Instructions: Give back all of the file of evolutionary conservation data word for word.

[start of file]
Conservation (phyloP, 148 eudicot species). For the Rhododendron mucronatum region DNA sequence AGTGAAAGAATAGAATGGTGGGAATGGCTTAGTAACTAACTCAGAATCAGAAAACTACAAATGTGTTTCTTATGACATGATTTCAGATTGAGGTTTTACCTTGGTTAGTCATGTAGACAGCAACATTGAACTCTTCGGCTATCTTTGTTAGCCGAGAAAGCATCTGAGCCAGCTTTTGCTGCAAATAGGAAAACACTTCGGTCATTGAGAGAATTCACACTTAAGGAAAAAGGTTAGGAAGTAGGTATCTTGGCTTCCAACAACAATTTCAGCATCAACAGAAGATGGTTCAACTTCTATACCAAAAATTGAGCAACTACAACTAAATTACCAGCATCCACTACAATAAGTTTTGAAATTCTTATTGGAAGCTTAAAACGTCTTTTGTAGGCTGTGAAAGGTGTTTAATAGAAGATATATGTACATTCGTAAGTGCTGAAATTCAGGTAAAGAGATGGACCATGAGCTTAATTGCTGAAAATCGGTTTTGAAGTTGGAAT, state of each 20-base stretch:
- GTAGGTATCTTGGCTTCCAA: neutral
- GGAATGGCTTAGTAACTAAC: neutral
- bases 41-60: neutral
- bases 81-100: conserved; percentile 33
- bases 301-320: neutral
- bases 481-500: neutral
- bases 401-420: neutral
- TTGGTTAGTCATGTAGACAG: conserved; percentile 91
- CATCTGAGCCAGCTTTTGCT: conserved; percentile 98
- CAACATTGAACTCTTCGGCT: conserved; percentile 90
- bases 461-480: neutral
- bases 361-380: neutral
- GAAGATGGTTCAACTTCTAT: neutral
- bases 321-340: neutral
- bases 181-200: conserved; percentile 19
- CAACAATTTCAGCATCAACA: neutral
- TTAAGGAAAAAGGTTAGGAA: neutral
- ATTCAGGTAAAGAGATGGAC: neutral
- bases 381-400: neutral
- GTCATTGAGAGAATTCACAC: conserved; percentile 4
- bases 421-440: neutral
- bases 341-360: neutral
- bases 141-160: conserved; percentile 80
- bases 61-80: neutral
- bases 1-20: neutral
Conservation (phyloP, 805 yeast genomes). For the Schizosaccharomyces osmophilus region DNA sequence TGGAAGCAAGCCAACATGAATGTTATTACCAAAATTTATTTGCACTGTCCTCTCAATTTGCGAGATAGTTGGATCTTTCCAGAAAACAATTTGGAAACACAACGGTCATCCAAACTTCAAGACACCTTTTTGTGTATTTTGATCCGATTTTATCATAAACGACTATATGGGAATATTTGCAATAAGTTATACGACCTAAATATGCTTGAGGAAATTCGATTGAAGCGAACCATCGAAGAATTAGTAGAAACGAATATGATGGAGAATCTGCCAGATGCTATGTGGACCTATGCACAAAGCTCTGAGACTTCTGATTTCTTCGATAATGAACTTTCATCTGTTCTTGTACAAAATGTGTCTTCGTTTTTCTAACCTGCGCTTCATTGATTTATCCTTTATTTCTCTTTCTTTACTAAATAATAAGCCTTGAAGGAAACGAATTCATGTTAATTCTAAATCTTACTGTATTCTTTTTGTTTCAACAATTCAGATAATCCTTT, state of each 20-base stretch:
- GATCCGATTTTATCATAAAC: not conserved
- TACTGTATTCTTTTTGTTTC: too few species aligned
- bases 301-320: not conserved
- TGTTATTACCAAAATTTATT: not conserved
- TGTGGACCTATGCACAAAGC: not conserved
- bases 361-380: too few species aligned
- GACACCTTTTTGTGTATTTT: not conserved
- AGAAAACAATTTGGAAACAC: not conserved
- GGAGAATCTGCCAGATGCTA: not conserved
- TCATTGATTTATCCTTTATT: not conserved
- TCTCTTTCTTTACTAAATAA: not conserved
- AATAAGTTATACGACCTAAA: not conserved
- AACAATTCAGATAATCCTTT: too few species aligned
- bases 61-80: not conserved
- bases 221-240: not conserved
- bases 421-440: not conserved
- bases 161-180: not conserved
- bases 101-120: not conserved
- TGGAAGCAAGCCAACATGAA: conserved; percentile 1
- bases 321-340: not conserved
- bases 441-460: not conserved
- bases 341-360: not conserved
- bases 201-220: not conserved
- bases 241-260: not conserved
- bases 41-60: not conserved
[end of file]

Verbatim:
Conservation (phyloP, 148 eudicot species). For the Rhododendron mucronatum region DNA sequence AGTGAAAGAATAGAATGGTGGGAATGGCTTAGTAACTAACTCAGAATCAGAAAACTACAAATGTGTTTCTTATGACATGATTTCAGATTGAGGTTTTACCTTGGTTAGTCATGTAGACAGCAACATTGAACTCTTCGGCTATCTTTGTTAGCCGAGAAAGCATCTGAGCCAGCTTTTGCTGCAAATAGGAAAACACTTCGGTCATTGAGAGAATTCACACTTAAGGAAAAAGGTTAGGAAGTAGGTATCTTGGCTTCCAACAACAATTTCAGCATCAACAGAAGATGGTTCAACTTCTATACCAAAAATTGAGCAACTACAACTAAATTACCAGCATCCACTACAATAAGTTTTGAAATTCTTATTGGAAGCTTAAAACGTCTTTTGTAGGCTGTGAAAGGTGTTTAATAGAAGATATATGTACATTCGTAAGTGCTGAAATTCAGGTAAAGAGATGGACCATGAGCTTAATTGCTGAAAATCGGTTTTGAAGTTGGAAT, state of each 20-base stretch:
- GTAGGTATCTTGGCTTCCAA: neutral
- GGAATGGCTTAGTAACTAAC: neutral
- bases 41-60: neutral
- bases 81-100: conserved; percentile 33
- bases 301-320: neutral
- bases 481-500: neutral
- bases 401-420: neutral
- TTGGTTAGTCATGTAGACAG: conserved; percentile 91
- CATCTGAGCCAGCTTTTGCT: conserved; percentile 98
- CAACATTGAACTCTTCGGCT: conserved; percentile 90
- bases 461-480: neutral
- bases 361-380: neutral
- GAAGATGGTTCAACTTCTAT: neutral
- bases 321-340: neutral
- bases 181-200: conserved; percentile 19
- CAACAATTTCAGCATCAACA: neutral
- TTAAGGAAAAAGGTTAGGAA: neutral
- ATTCAGGTAAAGAGATGGAC: neutral
- bases 381-400: neutral
- GTCATTGAGAGAATTCACAC: conserved; percentile 4
- bases 421-440: neutral
- bases 341-360: neutral
- bases 141-160: conserved; percentile 80
- bases 61-80: neutral
- bases 1-20: neutral
Conservation (phyloP, 805 yeast genomes). For the Schizosaccharomyces osmophilus region DNA sequence TGGAAGCAAGCCAACATGAATGTTATTACCAAAATTTATTTGCACTGTCCTCTCAATTTGCGAGATAGTTGGATCTTTCCAGAAAACAATTTGGAAACACAACGGTCATCCAAACTTCAAGACACCTTTTTGTGTATTTTGATCCGATTTTATCATAAACGACTATATGGGAATATTTGCAATAAGTTATACGACCTAAATATGCTTGAGGAAATTCGATTGAAGCGAACCATCGAAGAATTAGTAGAAACGAATATGATGGAGAATCTGCCAGATGCTATGTGGACCTATGCACAAAGCTCTGAGACTTCTGATTTCTTCGATAATGAACTTTCATCTGTTCTTGTACAAAATGTGTCTTCGTTTTTCTAACCTGCGCTTCATTGATTTATCCTTTATTTCTCTTTCTTTACTAAATAATAAGCCTTGAAGGAAACGAATTCATGTTAATTCTAAATCTTACTGTATTCTTTTTGTTTCAACAATTCAGATAATCCTTT, state of each 20-base stretch:
- GATCCGATTTTATCATAAAC: not conserved
- TACTGTATTCTTTTTGTTTC: too few species aligned
- bases 301-320: not conserved
- TGTTATTACCAAAATTTATT: not conserved
- TGTGGACCTATGCACAAAGC: not conserved
- bases 361-380: too few species aligned
- GACACCTTTTTGTGTATTTT: not conserved
- AGAAAACAATTTGGAAACAC: not conserved
- GGAGAATCTGCCAGATGCTA: not conserved
- TCATTGATTTATCCTTTATT: not conserved
- TCTCTTTCTTTACTAAATAA: not conserved
- AATAAGTTATACGACCTAAA: not conserved
- AACAATTCAGATAATCCTTT: too few species aligned
- bases 61-80: not conserved
- bases 221-240: not conserved
- bases 421-440: not conserved
- bases 161-180: not conserved
- bases 101-120: not conserved
- TGGAAGCAAGCCAACATGAA: conserved; percentile 1
- bases 321-340: not conserved
- bases 441-460: not conserved
- bases 341-360: not conserved
- bases 201-220: not conserved
- bases 241-260: not conserved
- bases 41-60: not conserved